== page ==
Book Production &
The Afterlife of the Book

Can you read a book by its cover?

Contrary to the ubiquitous proverb, one can tell quite a lot about how a book was used from its physical form. The covers and pages of many manuscripts provide clues to reconstructing their histories, even when original bindings have been completely replaced.  This evidence ranges from genealogical notations and personal prayers inscribed within the pages of the text to the catalog entries, bookplates, and inscriptions found on the inner surfaces of the covers.  The intimate relationship between the book and its owners - be they worshippers, scholars, or collectors - actually shapes the manuscript as it is passed from hand to hand.

The Binding

Castle Hours #3, back coverOriginal animal skin-over-wooden board bindings could be ornately or plainly executed, depending upon the wealth and preferences of the owner.  Since it has been common to rebind books to a new owner's taste, later bindings provide similar evidence of individualization.  Elaborate, personalized rebindings, such as the 18th-century gold-tooled cover of the Castle Hours 3, suggest the importance and value of these books as personal objects that can be physically associated with their previous owners.

The Inner-Cover and Flyleaves

ownership inscriptions, Marquand Hours

The inner-covers and flyleaves (the blank pages in the front and back of the book) often give evidence of manufacture, transmission and ownership.  Marks are sometimes only names or initials, but may also include dates, announcements of sale, notes of presentation, or catalog numbers.  The inscriptions found in the Marquand Hours record the 18th-century monastic ownership of this manuscript, as well as a 19th-century gift of the book by Marchese Porri-Carcani of Como to Abate Carlo Francese Frasconi of the Cathedral at Novara.

De legibus, de senectute, etc

Although this is the cover of a book containing two scholarly texts in honor of the Virgin Mary (the Mariale of Albertus Magnus and Jacobus de Voragine's De laudibus beatae mariae virginis), rather than a Book of Hours, it provides an excellent example of physical evidence of the history of a book.  The liturgical pages with music employed for the lining of this cover illustrate the medieval practice of recycling manuscripts when they were worn out or outmoded, while the inscriptions, bookplates and catalog entries record later individual ownership.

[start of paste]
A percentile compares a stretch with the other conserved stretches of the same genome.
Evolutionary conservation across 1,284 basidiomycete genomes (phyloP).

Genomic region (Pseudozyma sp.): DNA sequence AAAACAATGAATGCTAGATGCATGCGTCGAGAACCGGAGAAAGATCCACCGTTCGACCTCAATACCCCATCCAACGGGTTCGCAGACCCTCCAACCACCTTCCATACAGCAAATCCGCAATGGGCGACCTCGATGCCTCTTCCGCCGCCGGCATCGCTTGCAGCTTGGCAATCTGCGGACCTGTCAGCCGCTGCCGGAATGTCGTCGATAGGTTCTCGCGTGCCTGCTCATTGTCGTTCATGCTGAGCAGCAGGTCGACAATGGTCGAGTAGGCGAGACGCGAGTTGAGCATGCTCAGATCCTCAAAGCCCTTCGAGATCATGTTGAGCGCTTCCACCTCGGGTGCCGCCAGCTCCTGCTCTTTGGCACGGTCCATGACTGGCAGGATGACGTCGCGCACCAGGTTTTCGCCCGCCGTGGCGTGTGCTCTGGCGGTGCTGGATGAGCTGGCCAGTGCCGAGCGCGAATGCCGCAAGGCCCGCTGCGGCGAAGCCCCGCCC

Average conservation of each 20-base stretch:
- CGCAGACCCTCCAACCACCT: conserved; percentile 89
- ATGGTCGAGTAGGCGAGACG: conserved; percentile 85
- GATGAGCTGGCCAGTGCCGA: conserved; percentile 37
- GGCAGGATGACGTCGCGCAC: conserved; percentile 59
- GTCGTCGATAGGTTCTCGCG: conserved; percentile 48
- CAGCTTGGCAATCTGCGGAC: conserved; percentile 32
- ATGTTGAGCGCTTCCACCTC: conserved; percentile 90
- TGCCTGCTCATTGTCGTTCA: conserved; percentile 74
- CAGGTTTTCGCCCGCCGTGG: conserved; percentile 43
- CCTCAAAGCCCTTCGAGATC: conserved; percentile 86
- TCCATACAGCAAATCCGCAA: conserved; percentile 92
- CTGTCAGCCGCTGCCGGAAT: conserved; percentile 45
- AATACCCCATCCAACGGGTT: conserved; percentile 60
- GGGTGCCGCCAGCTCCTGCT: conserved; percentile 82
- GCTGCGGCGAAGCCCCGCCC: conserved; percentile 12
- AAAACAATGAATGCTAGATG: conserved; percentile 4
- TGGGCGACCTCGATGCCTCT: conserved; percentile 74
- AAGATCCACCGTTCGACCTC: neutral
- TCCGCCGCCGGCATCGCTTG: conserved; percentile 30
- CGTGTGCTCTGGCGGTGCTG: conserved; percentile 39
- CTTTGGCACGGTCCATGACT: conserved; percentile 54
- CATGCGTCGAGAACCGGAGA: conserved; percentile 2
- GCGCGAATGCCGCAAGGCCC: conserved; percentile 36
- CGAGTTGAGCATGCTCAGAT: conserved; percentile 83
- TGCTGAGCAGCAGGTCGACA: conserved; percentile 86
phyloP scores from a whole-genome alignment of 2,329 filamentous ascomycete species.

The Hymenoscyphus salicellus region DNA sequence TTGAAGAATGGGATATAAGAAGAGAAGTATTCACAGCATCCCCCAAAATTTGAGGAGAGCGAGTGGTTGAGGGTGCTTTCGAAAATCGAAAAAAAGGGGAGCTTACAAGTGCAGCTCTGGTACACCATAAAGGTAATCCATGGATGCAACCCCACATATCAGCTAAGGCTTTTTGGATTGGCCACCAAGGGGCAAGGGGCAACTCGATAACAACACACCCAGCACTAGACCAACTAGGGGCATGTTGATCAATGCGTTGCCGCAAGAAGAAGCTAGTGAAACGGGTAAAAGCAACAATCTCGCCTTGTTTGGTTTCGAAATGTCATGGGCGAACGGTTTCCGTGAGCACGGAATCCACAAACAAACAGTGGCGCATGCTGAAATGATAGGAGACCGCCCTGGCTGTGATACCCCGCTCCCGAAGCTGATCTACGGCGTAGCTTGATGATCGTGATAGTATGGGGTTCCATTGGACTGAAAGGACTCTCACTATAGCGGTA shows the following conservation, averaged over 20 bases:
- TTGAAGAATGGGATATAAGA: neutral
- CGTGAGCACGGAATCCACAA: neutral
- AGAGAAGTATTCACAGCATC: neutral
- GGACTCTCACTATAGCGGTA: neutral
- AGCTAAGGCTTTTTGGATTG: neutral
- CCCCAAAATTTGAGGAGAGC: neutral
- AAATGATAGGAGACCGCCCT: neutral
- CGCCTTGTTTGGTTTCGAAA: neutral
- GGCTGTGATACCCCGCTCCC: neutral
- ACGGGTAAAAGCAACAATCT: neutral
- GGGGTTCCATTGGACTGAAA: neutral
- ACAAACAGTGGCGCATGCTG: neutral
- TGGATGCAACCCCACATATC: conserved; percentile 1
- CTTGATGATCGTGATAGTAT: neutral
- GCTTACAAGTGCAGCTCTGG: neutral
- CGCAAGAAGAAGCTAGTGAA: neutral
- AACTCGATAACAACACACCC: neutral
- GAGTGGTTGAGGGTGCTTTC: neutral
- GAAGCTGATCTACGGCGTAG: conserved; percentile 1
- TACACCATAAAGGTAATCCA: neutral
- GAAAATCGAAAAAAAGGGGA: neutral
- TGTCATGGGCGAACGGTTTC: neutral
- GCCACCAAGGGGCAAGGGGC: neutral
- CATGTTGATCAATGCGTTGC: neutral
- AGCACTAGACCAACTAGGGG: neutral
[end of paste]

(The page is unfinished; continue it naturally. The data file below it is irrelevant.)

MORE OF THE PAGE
Marks of Use within the Manuscript

Leighton Hours, calendar, with added inscription
Written alterations, often made by several different hands, are sometimes found within a manuscript after generations of use.  These addenda may include scholarly notes in academic texts or more personal additions, such as added prayers or genealogical entries, in devotional books. From such alterations, one may conjecture that these manuscripts not only carried a continuing value as useful devotional tools, but also maintained a status as treasured objects for entire families, as well as individuals. The value of such books as heirlooms is emphasized by the fact that they were seen as a suitable place to record important family dates.  Indeed, this same connection between domestic devotion and family history can be found in the later family Bibles, on whose pages generation after generation may be found diligently recorded. The genealogical entries in the Leighton Hours, written in French, are by two different hands, illustrating the continued use of this manuscript for family record-keeping.  On a calendar page a seventeenth-century owner recorded the baptism, godparents, and patron saints of a son, Jan Baptiste Auguste de Lys, in June of 1674.

From Personal Devotion to Devotion to the Book

As time goes on and manuscripts are passed from hand to hand (or hand to institution), their function shifts to reflect each subsequent owner's relationship to the book. Today a medieval Book of Hours is no longer a physical embodiment of personal devotion, but instead has taken on an identity for the modern owner as a piece of history and a work of art. A new appreciation for these manuscripts as invaluable resources for studying and understanding the past inspires individuals and families to donate them to institutions such as Bryn Mawr College, where they can be used by students and scholars.  The manuscripts and printed books shown in this exhibition were created as devotional texts in the fifteenth and early sixteenth centuries.  In the twentieth century they were passed on to the College by Ward Canaday and Mariam Coffin Canaday '06, Ethelinda Schaefer Castle '08, Lucy Evans Chew '18, Eleanor Marquand Delanoy '19, Howard L. Goodhart, Elizabeth M Grobe '56, Dr. and Mrs. W. Paul Havens, Gertrude Leighton '38, Agnes Mongan '27, Elizabeth Mongan '31, Radnor High School, Ruth Cheney Streeter '18, and James and Florence Tanis.  In the twenty-first century, we are pleased to be able to explore and exhibit them as part of our art history seminar.